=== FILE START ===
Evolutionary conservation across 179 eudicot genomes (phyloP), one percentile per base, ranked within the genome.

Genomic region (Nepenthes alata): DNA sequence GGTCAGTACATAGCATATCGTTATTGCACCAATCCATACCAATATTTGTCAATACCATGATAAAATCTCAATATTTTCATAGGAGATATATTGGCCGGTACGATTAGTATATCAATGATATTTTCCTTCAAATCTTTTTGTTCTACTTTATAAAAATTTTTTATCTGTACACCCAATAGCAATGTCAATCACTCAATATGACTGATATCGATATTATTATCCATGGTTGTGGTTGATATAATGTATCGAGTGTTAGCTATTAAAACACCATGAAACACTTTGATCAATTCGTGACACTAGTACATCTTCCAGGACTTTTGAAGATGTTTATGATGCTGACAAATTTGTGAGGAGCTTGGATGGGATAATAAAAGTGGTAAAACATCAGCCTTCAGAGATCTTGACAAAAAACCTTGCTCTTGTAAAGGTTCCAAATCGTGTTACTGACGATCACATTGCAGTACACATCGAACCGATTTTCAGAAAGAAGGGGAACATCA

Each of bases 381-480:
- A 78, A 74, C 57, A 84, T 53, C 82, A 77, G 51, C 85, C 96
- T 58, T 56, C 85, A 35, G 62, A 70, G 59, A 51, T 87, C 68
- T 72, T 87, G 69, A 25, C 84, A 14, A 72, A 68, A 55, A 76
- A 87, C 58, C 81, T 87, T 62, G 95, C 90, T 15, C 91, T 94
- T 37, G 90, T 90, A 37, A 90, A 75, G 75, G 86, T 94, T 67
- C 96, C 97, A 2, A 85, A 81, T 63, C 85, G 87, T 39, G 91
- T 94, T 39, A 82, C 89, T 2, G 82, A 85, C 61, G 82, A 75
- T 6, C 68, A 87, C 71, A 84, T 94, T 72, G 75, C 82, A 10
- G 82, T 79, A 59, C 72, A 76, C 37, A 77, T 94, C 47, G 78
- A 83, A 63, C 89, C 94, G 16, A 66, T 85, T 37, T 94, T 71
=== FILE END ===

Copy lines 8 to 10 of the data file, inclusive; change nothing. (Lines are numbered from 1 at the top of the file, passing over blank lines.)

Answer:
- T 37, G 90, T 90, A 37, A 90, A 75, G 75, G 86, T 94, T 67
- C 96, C 97, A 2, A 85, A 81, T 63, C 85, G 87, T 39, G 91
- T 94, T 39, A 82, C 89, T 2, G 82, A 85, C 61, G 82, A 75